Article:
I dined in the hotel’s smaller restaurant, La Petite Maison de Nicole, which opens each day for dinner. This is the young relative of Nicole Ruby’s restaurant in Nice. Here the Restaurant Manager is Geoffrey Tanguy and the Chef is Brice Morvent. I settled myself into a comfortable armchair on the terrace by the swimming pool and the palm trees and noted the good white napery and the sparkling glassware (by Degrenne). As the band struck up, all around my fellow diners seemed to be having a good time.
The menu is straightforward and attractive, two characteristics I admire in a menu. Into most of the dishes I could happily have tucked. Two set meals are offered at 46€ and 78€.The meal I chose comprised three courses from the carte – brought to me by waiters in white shirts. It displayed a kitchen which handles first class ingredients with confidence and skill. I began with maccaroni with truffles, as tasty and enjoyable a rendering of this classic as I have encountered – the pasta soft and luscious, with the flavour and aroma of the divine fungus fully present. My meat was chicken – really good corn-fed country chicken, roasted and served with foie gras. I have loved this combination ever since I first tasted it, at the Restaurant Hiély in Avignon – so many years ago that I dare not calculate the date. Here the fowl was superb – indeed, so superb that I over-indulged and found that I could only face a dish of ice cream for my pudding. (Still, it was coconut ice cream, a flavour of which I am particularly fond.)
The wine list has 166 offerings, all French. 13 wines are available by the glass. Prices run from 49€ for a Provençal rosé to 3,960€ for a magnum of 2001 Mouton Rothschild. Other bottles to catch my eye were: 1978 Yquem (1,950€), 2001 Palmer (950€), 1994 Cheval Blanc (2,450€), 2007 Cos d’Estournel (580€) and Krug Grande Cuveé (1,650€, magnum). The affable sommelier, Guerrick Baray, recommended a red from the Languedoc, full of dense black fruit and spice (Domaine de l’Hortus, 2013). In five years time it will be a star.
For breakfast I went to the larger dining room, which is an off-shoot of a famous Parisian brasserie on the Champs-Elysées. Like its parent, it is called Fouquet’s. Also like its parent, it buzzes with movement and activity. Its black and gold interior resounds to canned music. I therefore returned to the quietness of the same table outside I had occupied at dinner. (The terrace is taken over by Fouquet’s in the mornings.) All the food I consumed from the buffet – bacon, sausages, scrambled eggs, croissants, madeira cake, melon, strawberries, pineapple, cheeses and hams – was of very high quality. Also laid out on the buffet table were bars of chocolate, of both the milk and the dark variety. They constituted a temptation to which I succumbed. Again, I was struck by the excellence of the staff. The waiters and waitresses had to work hard, but they kept their good humour and were properly attentive, despite the pressure of numbers. And they made valiant efforts, pushing the red shades this way and that, to protect me from the sun’s glare.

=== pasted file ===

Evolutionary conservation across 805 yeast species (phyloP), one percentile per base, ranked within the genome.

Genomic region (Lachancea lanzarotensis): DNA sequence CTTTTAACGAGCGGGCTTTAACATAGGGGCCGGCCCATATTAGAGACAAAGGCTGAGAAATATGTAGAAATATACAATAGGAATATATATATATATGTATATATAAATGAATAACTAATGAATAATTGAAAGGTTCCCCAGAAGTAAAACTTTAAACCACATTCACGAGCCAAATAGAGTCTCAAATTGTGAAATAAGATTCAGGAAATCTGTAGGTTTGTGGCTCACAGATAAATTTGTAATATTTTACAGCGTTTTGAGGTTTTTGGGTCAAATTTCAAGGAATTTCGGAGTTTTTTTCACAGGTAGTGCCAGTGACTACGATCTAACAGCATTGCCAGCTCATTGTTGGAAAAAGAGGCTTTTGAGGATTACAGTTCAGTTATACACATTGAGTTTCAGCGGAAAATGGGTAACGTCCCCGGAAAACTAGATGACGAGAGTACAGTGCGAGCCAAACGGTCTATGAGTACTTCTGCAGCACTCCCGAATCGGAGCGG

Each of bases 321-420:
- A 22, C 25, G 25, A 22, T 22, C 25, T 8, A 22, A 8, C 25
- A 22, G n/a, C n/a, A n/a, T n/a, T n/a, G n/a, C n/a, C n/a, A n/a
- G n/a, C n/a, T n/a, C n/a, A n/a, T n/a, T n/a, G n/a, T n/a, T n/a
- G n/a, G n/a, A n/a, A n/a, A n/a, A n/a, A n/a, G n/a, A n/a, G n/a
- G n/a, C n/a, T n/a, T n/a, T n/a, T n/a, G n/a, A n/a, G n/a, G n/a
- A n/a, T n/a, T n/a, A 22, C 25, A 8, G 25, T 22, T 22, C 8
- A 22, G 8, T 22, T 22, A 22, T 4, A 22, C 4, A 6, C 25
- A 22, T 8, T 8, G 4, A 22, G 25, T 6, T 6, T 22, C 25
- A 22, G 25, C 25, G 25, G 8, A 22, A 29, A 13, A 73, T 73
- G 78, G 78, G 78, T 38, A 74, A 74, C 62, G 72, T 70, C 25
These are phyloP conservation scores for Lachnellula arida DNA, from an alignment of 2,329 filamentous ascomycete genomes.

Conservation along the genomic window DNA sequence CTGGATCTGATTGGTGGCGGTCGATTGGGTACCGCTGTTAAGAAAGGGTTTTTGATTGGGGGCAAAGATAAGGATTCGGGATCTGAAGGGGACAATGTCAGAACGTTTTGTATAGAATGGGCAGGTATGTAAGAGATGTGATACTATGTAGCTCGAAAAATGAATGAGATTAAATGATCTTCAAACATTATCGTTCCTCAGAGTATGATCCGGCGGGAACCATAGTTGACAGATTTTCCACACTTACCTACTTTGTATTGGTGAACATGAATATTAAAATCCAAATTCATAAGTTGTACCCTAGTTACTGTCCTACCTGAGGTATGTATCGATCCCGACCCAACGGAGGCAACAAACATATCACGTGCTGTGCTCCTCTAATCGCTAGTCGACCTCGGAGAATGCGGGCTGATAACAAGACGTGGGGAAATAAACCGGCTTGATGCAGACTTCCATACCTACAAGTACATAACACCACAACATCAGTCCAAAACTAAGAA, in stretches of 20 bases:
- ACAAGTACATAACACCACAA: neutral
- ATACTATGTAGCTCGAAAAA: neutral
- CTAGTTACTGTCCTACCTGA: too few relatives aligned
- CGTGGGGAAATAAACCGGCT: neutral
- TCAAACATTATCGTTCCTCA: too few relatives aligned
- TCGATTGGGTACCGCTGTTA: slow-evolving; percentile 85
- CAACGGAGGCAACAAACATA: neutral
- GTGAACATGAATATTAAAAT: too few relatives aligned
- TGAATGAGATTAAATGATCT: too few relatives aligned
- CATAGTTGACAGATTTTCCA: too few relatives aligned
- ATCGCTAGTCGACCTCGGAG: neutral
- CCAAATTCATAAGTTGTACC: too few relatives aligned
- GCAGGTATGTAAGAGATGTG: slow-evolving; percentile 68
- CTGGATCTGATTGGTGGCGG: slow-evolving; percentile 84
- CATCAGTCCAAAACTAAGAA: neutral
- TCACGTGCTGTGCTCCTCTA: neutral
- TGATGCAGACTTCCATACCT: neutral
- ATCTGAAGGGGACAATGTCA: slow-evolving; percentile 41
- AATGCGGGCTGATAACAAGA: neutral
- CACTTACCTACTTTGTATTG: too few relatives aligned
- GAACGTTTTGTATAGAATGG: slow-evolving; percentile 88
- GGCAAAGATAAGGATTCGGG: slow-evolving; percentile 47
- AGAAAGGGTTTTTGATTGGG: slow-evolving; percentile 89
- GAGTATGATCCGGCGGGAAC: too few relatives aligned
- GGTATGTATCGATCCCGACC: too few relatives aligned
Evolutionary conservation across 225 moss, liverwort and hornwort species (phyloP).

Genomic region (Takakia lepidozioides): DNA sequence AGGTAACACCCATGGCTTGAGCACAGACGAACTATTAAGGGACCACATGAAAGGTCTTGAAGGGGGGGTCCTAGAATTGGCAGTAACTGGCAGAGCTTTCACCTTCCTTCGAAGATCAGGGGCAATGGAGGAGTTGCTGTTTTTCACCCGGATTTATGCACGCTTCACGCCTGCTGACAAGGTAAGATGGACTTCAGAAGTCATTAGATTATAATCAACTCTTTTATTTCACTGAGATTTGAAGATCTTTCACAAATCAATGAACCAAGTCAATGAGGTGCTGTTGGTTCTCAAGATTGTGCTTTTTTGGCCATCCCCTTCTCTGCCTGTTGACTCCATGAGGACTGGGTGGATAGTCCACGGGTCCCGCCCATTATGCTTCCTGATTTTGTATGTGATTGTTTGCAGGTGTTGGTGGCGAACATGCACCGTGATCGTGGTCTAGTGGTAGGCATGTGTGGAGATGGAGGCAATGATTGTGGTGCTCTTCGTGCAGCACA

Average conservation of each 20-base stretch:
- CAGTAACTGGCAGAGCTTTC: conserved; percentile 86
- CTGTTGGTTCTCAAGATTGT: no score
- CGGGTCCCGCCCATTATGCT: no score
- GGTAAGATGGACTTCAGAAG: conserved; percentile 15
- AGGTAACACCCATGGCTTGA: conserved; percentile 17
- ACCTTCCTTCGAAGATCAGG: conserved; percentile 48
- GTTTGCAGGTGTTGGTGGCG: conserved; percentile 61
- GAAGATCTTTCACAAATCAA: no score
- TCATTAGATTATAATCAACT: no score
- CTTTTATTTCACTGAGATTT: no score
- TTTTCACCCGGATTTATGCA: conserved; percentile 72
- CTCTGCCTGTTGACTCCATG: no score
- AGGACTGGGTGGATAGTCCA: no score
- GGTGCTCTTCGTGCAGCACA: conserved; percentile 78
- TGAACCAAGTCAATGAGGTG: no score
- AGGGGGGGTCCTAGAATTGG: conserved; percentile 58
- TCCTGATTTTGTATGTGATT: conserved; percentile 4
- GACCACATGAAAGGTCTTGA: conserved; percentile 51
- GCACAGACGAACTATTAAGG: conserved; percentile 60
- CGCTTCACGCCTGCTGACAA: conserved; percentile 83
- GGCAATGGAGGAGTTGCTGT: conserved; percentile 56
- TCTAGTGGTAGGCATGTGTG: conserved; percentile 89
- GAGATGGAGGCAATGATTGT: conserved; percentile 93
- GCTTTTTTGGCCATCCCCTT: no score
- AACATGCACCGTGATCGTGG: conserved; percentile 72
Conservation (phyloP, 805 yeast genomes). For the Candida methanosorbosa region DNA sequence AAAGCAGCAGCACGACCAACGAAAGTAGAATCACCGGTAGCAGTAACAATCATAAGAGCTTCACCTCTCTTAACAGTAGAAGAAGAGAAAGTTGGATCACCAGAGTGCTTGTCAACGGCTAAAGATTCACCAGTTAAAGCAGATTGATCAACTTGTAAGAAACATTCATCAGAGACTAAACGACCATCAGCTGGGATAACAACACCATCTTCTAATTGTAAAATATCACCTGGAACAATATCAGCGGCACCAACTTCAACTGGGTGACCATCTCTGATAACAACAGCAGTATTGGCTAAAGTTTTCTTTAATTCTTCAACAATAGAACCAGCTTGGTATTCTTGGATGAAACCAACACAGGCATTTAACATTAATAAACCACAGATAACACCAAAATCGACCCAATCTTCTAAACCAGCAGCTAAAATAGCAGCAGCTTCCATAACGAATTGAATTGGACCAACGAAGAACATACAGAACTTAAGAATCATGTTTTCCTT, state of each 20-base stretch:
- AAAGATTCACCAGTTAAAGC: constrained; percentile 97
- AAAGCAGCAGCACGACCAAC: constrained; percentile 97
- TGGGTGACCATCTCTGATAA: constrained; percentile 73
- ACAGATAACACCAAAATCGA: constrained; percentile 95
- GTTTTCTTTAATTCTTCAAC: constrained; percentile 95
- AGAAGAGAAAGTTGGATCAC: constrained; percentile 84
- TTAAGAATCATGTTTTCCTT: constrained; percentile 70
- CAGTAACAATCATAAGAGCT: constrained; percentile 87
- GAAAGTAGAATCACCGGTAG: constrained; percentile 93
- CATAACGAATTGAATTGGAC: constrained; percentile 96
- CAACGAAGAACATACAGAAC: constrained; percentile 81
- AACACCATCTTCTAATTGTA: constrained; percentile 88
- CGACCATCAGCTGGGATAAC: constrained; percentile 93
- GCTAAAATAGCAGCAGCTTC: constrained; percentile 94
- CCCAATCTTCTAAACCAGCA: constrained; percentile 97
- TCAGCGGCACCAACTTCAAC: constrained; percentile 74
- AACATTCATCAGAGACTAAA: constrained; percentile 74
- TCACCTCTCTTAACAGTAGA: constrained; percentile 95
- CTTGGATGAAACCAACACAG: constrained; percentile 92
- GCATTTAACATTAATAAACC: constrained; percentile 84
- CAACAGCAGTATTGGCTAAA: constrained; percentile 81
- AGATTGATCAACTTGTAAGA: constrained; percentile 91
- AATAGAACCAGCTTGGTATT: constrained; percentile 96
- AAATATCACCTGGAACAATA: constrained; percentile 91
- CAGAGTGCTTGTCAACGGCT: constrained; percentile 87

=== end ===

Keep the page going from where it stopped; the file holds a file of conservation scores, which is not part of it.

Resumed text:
It was wonderful to see the Majestic in such good form. When you next go to Cannes, do give her my regards.
HOTEL MAJESTIC BARRIÈRE
10 La Croisette, 06408 Cannes, France.
Telephone +33 (0)4 92 98 77 22
Fax +33 (0)4 92 98 77 66
Double rooms from 220€ to 1.064€, according to season, breakfast extra (42€ per person)
Check on the hotel website for specific dates and for special offers .
A number of packages are offered, including ‘A palace hotel and the sea’, ‘A palace hotel and families’ and ‘Studio by Petit VIP’.